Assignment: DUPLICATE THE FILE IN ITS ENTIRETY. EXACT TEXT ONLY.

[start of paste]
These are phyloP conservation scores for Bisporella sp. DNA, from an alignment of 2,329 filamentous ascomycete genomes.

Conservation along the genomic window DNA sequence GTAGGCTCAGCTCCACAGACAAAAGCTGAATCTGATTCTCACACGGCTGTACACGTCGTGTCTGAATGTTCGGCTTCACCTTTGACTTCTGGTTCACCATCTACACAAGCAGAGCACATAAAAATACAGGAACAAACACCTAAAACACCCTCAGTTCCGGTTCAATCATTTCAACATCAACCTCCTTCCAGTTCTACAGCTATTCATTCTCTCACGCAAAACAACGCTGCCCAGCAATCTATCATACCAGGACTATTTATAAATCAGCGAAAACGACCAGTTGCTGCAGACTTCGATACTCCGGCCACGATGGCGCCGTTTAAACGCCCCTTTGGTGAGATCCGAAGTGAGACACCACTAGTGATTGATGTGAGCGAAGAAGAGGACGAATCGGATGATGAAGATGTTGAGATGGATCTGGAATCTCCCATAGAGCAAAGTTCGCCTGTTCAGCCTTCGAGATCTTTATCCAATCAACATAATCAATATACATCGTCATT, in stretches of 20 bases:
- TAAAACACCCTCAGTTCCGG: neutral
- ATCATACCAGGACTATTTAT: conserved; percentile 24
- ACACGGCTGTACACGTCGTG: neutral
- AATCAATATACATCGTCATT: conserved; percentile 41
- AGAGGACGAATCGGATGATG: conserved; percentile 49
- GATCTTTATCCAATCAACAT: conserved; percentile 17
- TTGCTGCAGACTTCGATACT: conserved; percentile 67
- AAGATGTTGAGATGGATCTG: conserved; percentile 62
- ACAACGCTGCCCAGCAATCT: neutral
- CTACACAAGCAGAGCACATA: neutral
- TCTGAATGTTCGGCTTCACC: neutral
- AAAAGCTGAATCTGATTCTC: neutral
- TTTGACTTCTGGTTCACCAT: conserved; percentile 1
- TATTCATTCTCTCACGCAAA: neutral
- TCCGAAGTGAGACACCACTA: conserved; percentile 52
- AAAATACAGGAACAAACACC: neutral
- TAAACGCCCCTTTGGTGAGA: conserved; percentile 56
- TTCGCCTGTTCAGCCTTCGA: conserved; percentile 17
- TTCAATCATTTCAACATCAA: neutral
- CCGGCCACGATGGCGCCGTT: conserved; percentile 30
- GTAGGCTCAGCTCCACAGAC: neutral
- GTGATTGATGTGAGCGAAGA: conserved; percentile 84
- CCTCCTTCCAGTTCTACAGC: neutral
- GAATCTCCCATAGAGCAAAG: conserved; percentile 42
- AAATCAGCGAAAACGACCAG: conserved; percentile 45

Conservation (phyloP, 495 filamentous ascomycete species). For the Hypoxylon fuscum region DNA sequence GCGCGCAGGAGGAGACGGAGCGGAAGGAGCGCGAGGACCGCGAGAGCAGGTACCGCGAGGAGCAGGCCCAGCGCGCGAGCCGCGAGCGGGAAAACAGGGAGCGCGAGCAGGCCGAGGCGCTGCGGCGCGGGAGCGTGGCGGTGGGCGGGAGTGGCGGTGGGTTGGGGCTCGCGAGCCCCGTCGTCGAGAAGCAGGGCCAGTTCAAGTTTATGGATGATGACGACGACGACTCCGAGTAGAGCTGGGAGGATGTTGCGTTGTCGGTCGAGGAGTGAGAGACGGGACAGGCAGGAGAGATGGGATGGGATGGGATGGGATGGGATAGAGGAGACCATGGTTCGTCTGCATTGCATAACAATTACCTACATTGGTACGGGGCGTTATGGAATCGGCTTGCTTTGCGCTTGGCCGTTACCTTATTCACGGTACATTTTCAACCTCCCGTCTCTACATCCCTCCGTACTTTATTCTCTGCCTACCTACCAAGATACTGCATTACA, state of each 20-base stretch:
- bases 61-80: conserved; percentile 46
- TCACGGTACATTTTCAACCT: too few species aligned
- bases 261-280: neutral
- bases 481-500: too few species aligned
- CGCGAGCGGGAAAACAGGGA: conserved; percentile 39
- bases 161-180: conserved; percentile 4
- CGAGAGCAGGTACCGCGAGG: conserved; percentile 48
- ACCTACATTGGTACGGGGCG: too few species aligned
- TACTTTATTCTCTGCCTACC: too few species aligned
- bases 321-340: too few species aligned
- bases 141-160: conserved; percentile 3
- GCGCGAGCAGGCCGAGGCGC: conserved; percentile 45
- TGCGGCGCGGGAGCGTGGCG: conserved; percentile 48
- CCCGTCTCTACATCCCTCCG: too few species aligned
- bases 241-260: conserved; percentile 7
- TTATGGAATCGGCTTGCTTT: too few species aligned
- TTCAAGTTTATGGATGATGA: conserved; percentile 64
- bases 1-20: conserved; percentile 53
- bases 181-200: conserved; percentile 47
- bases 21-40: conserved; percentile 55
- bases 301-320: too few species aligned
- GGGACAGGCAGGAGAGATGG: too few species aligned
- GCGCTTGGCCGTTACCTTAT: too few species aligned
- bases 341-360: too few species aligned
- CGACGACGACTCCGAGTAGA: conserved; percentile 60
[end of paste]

These are phyloP conservation scores for Bisporella sp. DNA, from an alignment of 2,329 filamentous ascomycete genomes.

Conservation along the genomic window DNA sequence GTAGGCTCAGCTCCACAGACAAAAGCTGAATCTGATTCTCACACGGCTGTACACGTCGTGTCTGAATGTTCGGCTTCACCTTTGACTTCTGGTTCACCATCTACACAAGCAGAGCACATAAAAATACAGGAACAAACACCTAAAACACCCTCAGTTCCGGTTCAATCATTTCAACATCAACCTCCTTCCAGTTCTACAGCTATTCATTCTCTCACGCAAAACAACGCTGCCCAGCAATCTATCATACCAGGACTATTTATAAATCAGCGAAAACGACCAGTTGCTGCAGACTTCGATACTCCGGCCACGATGGCGCCGTTTAAACGCCCCTTTGGTGAGATCCGAAGTGAGACACCACTAGTGATTGATGTGAGCGAAGAAGAGGACGAATCGGATGATGAAGATGTTGAGATGGATCTGGAATCTCCCATAGAGCAAAGTTCGCCTGTTCAGCCTTCGAGATCTTTATCCAATCAACATAATCAATATACATCGTCATT, in stretches of 20 bases:
- TAAAACACCCTCAGTTCCGG: neutral
- ATCATACCAGGACTATTTAT: conserved; percentile 24
- ACACGGCTGTACACGTCGTG: neutral
- AATCAATATACATCGTCATT: conserved; percentile 41
- AGAGGACGAATCGGATGATG: conserved; percentile 49
- GATCTTTATCCAATCAACAT: conserved; percentile 17
- TTGCTGCAGACTTCGATACT: conserved; percentile 67
- AAGATGTTGAGATGGATCTG: conserved; percentile 62
- ACAACGCTGCCCAGCAATCT: neutral
- CTACACAAGCAGAGCACATA: neutral
- TCTGAATGTTCGGCTTCACC: neutral
- AAAAGCTGAATCTGATTCTC: neutral
- TTTGACTTCTGGTTCACCAT: conserved; percentile 1
- TATTCATTCTCTCACGCAAA: neutral
- TCCGAAGTGAGACACCACTA: conserved; percentile 52
- AAAATACAGGAACAAACACC: neutral
- TAAACGCCCCTTTGGTGAGA: conserved; percentile 56
- TTCGCCTGTTCAGCCTTCGA: conserved; percentile 17
- TTCAATCATTTCAACATCAA: neutral
- CCGGCCACGATGGCGCCGTT: conserved; percentile 30
- GTAGGCTCAGCTCCACAGAC: neutral
- GTGATTGATGTGAGCGAAGA: conserved; percentile 84
- CCTCCTTCCAGTTCTACAGC: neutral
- GAATCTCCCATAGAGCAAAG: conserved; percentile 42
- AAATCAGCGAAAACGACCAG: conserved; percentile 45

Conservation (phyloP, 495 filamentous ascomycete species). For the Hypoxylon fuscum region DNA sequence GCGCGCAGGAGGAGACGGAGCGGAAGGAGCGCGAGGACCGCGAGAGCAGGTACCGCGAGGAGCAGGCCCAGCGCGCGAGCCGCGAGCGGGAAAACAGGGAGCGCGAGCAGGCCGAGGCGCTGCGGCGCGGGAGCGTGGCGGTGGGCGGGAGTGGCGGTGGGTTGGGGCTCGCGAGCCCCGTCGTCGAGAAGCAGGGCCAGTTCAAGTTTATGGATGATGACGACGACGACTCCGAGTAGAGCTGGGAGGATGTTGCGTTGTCGGTCGAGGAGTGAGAGACGGGACAGGCAGGAGAGATGGGATGGGATGGGATGGGATGGGATAGAGGAGACCATGGTTCGTCTGCATTGCATAACAATTACCTACATTGGTACGGGGCGTTATGGAATCGGCTTGCTTTGCGCTTGGCCGTTACCTTATTCACGGTACATTTTCAACCTCCCGTCTCTACATCCCTCCGTACTTTATTCTCTGCCTACCTACCAAGATACTGCATTACA, state of each 20-base stretch:
- bases 61-80: conserved; percentile 46
- TCACGGTACATTTTCAACCT: too few species aligned
- bases 261-280: neutral
- bases 481-500: too few species aligned
- CGCGAGCGGGAAAACAGGGA: conserved; percentile 39
- bases 161-180: conserved; percentile 4
- CGAGAGCAGGTACCGCGAGG: conserved; percentile 48
- ACCTACATTGGTACGGGGCG: too few species aligned
- TACTTTATTCTCTGCCTACC: too few species aligned
- bases 321-340: too few species aligned
- bases 141-160: conserved; percentile 3
- GCGCGAGCAGGCCGAGGCGC: conserved; percentile 45
- TGCGGCGCGGGAGCGTGGCG: conserved; percentile 48
- CCCGTCTCTACATCCCTCCG: too few species aligned
- bases 241-260: conserved; percentile 7
- TTATGGAATCGGCTTGCTTT: too few species aligned
- TTCAAGTTTATGGATGATGA: conserved; percentile 64
- bases 1-20: conserved; percentile 53
- bases 181-200: conserved; percentile 47
- bases 21-40: conserved; percentile 55
- bases 301-320: too few species aligned
- GGGACAGGCAGGAGAGATGG: too few species aligned
- GCGCTTGGCCGTTACCTTAT: too few species aligned
- bases 341-360: too few species aligned
- CGACGACGACTCCGAGTAGA: conserved; percentile 60